Section Summary

5.1 Friction

Friction is a contact force between systems that opposes the motion or attempted motion between them. Simple friction is proportional to the normal force N pushing the systems together. (A normal force is always perpendicular to the contact surface between systems.) Friction depends on both of the materials involved. The magnitude of static friction fs between systems stationary relative to one another is given by

where μs is the coefficient of static friction, which depends on both of the materials.
The kinetic friction force fk between systems moving relative to one another is given by

where μk is the coefficient of kinetic friction, which also depends on both materials.

5.2 Drag Forces

Drag forces acting on an object moving in a fluid oppose the motion. For larger objects (such as a baseball) moving at a velocity v in air, the drag force is given by

where C is the drag coefficient (typical values are given in Table 5.2), A is the area of the object facing the fluid, and ρ is the fluid density.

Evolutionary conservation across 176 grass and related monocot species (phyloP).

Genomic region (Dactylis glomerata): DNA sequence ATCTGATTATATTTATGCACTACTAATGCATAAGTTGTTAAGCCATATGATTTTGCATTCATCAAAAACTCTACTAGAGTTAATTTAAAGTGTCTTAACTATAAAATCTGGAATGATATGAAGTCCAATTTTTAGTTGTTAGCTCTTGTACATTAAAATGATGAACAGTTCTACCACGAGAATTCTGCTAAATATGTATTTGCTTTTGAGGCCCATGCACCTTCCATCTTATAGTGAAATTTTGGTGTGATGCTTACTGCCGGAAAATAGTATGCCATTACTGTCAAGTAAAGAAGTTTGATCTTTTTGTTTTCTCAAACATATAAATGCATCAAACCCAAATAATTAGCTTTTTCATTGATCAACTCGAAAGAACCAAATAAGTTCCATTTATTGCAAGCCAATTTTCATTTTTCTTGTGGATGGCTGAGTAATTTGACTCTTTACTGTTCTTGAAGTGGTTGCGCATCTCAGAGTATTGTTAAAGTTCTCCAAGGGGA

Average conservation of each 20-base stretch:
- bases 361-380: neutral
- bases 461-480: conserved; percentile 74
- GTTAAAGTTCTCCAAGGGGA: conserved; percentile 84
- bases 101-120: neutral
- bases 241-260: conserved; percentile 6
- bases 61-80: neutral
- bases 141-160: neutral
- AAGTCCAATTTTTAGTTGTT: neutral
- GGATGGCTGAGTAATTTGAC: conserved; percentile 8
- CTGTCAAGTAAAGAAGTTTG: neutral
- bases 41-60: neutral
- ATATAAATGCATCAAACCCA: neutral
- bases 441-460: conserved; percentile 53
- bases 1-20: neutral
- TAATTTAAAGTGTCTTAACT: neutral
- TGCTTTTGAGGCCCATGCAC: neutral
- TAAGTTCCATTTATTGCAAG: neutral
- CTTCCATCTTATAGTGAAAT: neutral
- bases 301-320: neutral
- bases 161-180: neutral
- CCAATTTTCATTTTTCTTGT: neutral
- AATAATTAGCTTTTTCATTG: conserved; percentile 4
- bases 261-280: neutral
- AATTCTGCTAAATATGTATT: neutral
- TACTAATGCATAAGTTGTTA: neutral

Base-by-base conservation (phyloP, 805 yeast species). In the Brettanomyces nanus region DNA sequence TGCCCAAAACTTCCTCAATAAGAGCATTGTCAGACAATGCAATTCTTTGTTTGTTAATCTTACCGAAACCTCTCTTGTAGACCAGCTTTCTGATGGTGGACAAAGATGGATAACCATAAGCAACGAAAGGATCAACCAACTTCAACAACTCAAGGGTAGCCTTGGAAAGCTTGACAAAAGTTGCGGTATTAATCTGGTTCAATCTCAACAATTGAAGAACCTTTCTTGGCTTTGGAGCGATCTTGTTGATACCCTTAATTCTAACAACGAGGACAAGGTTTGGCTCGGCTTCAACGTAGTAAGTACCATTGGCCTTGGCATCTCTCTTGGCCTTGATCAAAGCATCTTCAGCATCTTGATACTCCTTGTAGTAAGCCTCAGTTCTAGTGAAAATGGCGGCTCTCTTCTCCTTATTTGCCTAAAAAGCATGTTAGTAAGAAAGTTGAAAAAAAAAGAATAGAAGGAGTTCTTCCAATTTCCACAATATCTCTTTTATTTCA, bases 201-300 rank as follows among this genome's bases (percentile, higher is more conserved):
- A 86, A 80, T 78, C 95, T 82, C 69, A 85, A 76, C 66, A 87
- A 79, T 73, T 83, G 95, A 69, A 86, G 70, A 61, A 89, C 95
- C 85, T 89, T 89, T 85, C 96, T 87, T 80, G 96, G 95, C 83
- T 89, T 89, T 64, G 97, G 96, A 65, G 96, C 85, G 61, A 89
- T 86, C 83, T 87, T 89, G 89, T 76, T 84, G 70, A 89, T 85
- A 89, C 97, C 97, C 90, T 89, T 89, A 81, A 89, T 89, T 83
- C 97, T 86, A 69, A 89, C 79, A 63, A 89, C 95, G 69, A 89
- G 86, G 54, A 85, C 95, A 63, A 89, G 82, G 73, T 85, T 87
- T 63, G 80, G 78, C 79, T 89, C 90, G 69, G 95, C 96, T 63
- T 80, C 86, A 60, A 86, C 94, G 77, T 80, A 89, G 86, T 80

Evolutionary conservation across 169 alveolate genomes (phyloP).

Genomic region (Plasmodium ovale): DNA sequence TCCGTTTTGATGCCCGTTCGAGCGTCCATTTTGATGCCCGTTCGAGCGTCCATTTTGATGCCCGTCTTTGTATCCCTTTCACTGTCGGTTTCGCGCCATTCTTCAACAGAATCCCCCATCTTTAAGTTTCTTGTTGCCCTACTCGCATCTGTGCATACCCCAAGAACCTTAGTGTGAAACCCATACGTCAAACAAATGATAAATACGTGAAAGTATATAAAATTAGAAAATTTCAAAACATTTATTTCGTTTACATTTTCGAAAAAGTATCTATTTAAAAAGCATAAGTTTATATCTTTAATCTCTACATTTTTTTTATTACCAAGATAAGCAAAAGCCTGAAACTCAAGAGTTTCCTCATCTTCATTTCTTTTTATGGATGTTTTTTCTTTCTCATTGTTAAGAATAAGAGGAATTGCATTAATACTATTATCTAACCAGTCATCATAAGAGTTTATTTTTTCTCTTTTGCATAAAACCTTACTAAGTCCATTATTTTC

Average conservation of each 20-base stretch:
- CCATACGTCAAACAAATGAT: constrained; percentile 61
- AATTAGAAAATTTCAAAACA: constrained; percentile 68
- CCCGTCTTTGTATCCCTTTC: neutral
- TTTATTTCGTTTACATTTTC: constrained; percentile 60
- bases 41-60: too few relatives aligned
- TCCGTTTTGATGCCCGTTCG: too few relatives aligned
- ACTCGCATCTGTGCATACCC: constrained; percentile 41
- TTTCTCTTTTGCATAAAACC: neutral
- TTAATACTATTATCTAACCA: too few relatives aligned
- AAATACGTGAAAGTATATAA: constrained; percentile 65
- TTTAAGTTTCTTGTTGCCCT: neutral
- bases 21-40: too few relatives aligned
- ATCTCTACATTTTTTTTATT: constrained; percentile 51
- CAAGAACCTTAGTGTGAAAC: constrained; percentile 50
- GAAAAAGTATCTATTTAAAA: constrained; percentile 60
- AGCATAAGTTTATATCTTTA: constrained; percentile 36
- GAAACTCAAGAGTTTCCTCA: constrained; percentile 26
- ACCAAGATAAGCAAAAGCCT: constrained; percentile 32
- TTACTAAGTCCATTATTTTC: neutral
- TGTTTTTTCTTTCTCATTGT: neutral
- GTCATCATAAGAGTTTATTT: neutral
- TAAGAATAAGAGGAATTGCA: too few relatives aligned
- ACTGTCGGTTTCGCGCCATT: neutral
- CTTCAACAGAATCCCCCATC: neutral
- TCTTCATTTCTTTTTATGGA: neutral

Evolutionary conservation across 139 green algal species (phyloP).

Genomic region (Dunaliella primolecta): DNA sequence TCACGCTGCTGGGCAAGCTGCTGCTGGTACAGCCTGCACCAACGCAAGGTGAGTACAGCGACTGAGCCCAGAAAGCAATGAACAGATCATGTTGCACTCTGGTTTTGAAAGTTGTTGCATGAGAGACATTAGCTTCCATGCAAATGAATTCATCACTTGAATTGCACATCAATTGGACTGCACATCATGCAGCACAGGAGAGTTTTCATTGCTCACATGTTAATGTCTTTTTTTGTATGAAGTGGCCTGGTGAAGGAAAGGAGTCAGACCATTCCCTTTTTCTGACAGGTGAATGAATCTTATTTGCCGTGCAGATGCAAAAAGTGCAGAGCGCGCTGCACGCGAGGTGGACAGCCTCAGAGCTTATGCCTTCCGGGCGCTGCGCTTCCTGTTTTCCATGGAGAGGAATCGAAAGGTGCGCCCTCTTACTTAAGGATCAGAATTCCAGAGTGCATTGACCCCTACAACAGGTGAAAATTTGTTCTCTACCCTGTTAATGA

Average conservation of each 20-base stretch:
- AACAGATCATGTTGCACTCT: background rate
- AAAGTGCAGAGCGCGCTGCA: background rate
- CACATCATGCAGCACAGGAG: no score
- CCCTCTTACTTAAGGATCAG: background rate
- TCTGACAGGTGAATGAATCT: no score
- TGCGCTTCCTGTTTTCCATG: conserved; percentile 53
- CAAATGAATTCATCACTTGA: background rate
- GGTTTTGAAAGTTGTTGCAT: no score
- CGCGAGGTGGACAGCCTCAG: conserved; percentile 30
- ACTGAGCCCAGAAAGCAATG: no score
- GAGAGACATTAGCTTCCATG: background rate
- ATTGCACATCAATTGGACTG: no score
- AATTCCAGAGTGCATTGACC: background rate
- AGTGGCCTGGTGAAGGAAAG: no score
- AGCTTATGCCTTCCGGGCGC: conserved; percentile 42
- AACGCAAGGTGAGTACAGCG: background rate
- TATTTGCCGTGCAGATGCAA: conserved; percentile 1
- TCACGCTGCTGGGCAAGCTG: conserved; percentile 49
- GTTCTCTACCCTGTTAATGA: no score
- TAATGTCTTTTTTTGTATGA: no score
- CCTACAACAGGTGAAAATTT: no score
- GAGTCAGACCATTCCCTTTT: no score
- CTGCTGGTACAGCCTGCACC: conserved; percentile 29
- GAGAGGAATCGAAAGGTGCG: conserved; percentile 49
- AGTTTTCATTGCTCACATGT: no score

For small objects (such as a bacterium) moving in a denser medium (such as water), the drag force is given by Stokes’ law,

where r is the radius of the object, η is the fluid viscosity, and v is the object’s velocity.

5.3 Elasticity: Stress and Strain

Hooke’s law is given by

where ΔL is the amount of deformation (the change in length), F is the applied force, and k is a proportionality constant that depends on the shape and composition of the object and the direction of the force. The relationship between the deformation and the applied force can also be written as

where Y is Young’s modulus, which depends on the substance, A is the cross-sectional area, and L0 is the original length.

The ratio of force to area, FA , is defined as stress, measured in N/m2.
The ratio of the change in length to length, ΔLL0 , is defined as strain (a unitless quantity). In other words,

The expression for shear deformation is

where S is the shear modulus and F is the force applied perpendicular to L0 and parallel to the cross-sectional area A .

The relationship of the change in volume to other physical quantities is given by

where B is the bulk modulus, V0 is the original volume, and FA is the force per unit area applied uniformly inward on all surfaces.

  • rea applied uniformly inward on all surfaces.